assuming the VBO layout is VVVCCCNNN, 3 vec3 elements, 9 floats :

- stride width is 3+3+3 = 9 floats, *4 = 36 bytes.

- total VBO size is : stride (36) * number of vertices = x bytes.

- offset to vertex-position : 0
- offset to color : 3 float, *4 = 12 bytes.
- offset to normal : 6 floats, *4 = 24 bytes.

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GL15.glBindBuffer( GL15.GL_ARRAY_BUFFER, your_vbo_id );

  GL11.glEnableClientState(GL11.GL_VERTEX_ARRAY);
  GL11.glEnableClientState(GL11.GL_COLOR_ARRAY);
  GL11.glEnableClientState(GL11.GL_NORMAL_ARRAY);

    GL11.glVertexPointer(3,GL11.GL_FLOAT, 36, 0);
    GL11.glColorPointer(4,GL11.GL_FLOAT, 36, 12);
    GL11.glNormalPointer(GL11.GL_FLOAT, 36, 24);

      GL11.glDrawArrays(GL11.GL_POINTS, 0, number_of_vertices); // or GL11.GL_TRIANGLES or whatever

  GL11.glDisableClientState(GL11.GL_NORMAL_ARRAY);
  GL11.glDisableClientState(GL11.GL_COLOR_ARRAY);
  GL11.glDisableClientState(GL11.GL_VERTEX_ARRAY);

GL15.glBindBuffer( GL15.GL_ARRAY_BUFFER, 0 );


now you're trying to mix in a
GL15.GL_ELEMENT_ARRAY_BUFFER
?

o/
Offline Za\'Anzabar

Senior Newbie


Exp: 1 year



« Reply #19 - Posted 2015-07-08 19:53:16 »


You're partly right. OpenGL indices are not byte offsets, but simply indices. OpenGL looks for each attribute at byte offset (vertexIndex * stride + offset) where stride and offset are from the gl*****Pointer() calls you made before, so to get the third vertex you simply pass in 2 (0 is the first one).

int stride = (9*4);
int colorOffset = (3*4);

when Index says (0), it will automatically get the color from the 1st color group at position (0 * (9*4) + (3*4)) or (3*4) and normals at  (0 * (9*4) + (6*4)) or (6*4)
when Index says (1), it will automatically get the color from the 2nd color group at position (1 * (9*4) + (3*4)) or (12*4) and normals at  (1 * (9*4) + (6*4)) or (15*4)
when Index says (2), it will automatically get the color from the 3rd color group at position (2 * (9*4) + (3*4)) or (21*4) and normals at  (2 * (9*4) + (6*4)) or (24*4)

Always code as if the guy who ends up maintaining your code will be a violent psychopath who knows where you live.

Sometimes it pays to stay in bed on Monday, rather than spending the rest of the week debugging Monday's code.
Offline Za\'Anzabar

Senior Newbie


Exp: 1 year



« Reply #20 - Posted 2015-07-08 19:55:57 »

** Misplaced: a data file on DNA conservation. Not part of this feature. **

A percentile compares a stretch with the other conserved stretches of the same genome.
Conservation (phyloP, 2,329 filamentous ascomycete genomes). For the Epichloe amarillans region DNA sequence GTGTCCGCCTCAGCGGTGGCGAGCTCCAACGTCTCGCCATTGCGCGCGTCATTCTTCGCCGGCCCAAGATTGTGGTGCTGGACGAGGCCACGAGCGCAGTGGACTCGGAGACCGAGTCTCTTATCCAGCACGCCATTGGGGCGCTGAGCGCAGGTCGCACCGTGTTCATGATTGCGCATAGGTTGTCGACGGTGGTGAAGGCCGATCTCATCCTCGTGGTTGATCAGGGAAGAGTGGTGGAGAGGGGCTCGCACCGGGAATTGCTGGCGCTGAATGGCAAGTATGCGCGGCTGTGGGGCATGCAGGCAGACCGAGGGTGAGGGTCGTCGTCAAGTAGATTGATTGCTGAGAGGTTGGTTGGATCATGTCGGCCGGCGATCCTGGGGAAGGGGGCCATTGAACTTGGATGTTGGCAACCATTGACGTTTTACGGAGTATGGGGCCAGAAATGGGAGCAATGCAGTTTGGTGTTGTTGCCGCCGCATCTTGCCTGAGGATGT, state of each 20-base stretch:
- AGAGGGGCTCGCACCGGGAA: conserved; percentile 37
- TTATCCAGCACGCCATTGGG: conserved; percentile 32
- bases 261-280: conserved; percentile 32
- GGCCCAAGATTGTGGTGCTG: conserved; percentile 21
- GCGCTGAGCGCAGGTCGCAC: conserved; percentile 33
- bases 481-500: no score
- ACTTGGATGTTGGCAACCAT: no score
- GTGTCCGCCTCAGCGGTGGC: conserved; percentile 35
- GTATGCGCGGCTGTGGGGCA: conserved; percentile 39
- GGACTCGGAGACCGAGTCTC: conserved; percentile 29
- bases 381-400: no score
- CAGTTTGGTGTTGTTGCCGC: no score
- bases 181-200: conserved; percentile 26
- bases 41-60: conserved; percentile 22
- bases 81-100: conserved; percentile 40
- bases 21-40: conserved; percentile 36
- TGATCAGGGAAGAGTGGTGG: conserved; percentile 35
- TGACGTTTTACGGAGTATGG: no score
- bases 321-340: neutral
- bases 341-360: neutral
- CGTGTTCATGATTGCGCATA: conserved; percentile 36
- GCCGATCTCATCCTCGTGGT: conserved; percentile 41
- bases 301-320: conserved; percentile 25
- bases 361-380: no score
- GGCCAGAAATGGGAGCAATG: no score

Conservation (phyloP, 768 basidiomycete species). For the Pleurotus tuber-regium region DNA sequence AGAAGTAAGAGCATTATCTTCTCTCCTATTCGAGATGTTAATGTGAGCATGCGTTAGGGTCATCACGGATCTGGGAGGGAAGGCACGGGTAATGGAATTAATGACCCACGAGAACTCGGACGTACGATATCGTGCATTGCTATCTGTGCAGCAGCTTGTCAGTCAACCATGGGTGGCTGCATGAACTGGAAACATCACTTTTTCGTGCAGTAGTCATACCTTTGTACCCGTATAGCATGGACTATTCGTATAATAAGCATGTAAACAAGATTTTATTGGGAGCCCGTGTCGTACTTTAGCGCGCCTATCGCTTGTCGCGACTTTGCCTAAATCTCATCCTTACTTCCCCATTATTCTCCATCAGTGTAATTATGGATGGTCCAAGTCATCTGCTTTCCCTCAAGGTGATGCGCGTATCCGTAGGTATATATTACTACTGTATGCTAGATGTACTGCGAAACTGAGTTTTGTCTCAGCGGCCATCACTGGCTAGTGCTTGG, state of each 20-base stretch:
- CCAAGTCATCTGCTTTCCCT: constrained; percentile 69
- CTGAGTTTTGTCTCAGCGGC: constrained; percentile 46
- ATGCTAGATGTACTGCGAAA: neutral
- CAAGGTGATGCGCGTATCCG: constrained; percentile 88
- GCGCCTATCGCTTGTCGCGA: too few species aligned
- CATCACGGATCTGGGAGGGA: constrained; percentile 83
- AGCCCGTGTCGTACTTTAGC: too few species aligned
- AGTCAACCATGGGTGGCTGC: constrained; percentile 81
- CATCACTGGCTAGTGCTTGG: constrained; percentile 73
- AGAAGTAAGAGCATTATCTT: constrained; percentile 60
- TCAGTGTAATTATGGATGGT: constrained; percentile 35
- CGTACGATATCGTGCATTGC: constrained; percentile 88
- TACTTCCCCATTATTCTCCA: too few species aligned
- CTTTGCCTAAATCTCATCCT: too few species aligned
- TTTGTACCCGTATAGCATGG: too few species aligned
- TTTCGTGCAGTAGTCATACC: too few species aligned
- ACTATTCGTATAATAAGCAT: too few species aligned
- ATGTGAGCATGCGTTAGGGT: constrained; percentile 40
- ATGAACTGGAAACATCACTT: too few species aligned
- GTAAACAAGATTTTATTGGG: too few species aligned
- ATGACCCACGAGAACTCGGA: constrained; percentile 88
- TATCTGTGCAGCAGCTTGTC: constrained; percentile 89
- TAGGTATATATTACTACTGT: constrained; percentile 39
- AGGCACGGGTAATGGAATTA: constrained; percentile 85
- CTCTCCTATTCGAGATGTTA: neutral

i was trying to follow this thread but my brain kinda hurts from that ...

now, you did drop the idea of converting .obj to a VBO 1-1 due to the different indexing behaviour right ? i mean it's not working like that, so you're unwarpping the mesh into a solid strip of triangles even if it looks like a waste of memory ?

You and me both... But I think I'm getting it.

I think your post basically said the same thing as my last one did.

And yes, currently (before implementing this newest idea) I am doing just that, a 'solid strip of triangles' - but I am looking for a better way by injecting indexing into the mix.  Hence the point of the whole thread.  Now that we got my non-Indexed half figured out, now we are getting to the good part.

Always code as if the guy who ends up maintaining your code will be a violent psychopath who knows where you live.

Sometimes it pays to stay in bed on Monday, rather than spending the rest of the week debugging Monday's code.
Offline basil_

« JGO Bitwise Duke »


Medals: 418
Exp: 13 years



« Reply #21 - Posted 2015-07-08 20:12:18 »

aye!

i too got to this point a couple times and i still didn't try that last thing that would solve the whole indexing problem - at a high cost tho. i guess the post transform cache and other magic things GPU's do these days would not snap in.

we could just grab the mesh, as it is defined in the .obj format and store everything in SSBO's and source not the vertices but more the "faces".

if you think about it, once your mesh becomes really complex, the "unwrapped" vbo will look more and more like a waste of memory. normals alone, using smoothing groups or per face materials.

so if attributes are more "per face" than "per vertex" we could use a geo-shader which sources the "face" data, which would be just a pack of indices into other data buffers. emit everything in flight. least memory usage, most processing.

this sample show how to source vertex data from a SSBO :

https://github.com/g-truc/ogl-samples/blob/master/tests/gl-430-draw-without-vertex-attrib.cpp
https://github.com/g-truc/ogl-samples/blob/master/data/gl-430/draw-without-vertex-attrib.vert

they use the
gl_VertexID
to query the data.
but the idea is open to any data format you can imagine.
Offline Za\'Anzabar

Senior Newbie


Exp: 1 year



« Reply #22 - Posted 2015-07-08 20:29:26 »

so if attributes are more "per face" than "per vertex" we could use a geo-shader which ...

Aaaaand you lost me.  I am sorry, I don't know Squat about shaders yet.  I have basic pass through ones for testing, but I can't even get data To them yet, so still working on it.  And Geo-shaders are just a faint silhouette on the horizon right now.

Always code as if the guy who ends up maintaining your code will be a violent psychopath who knows where you live.

Sometimes it pays to stay in bed on Monday, rather than spending the rest of the week debugging Monday's code.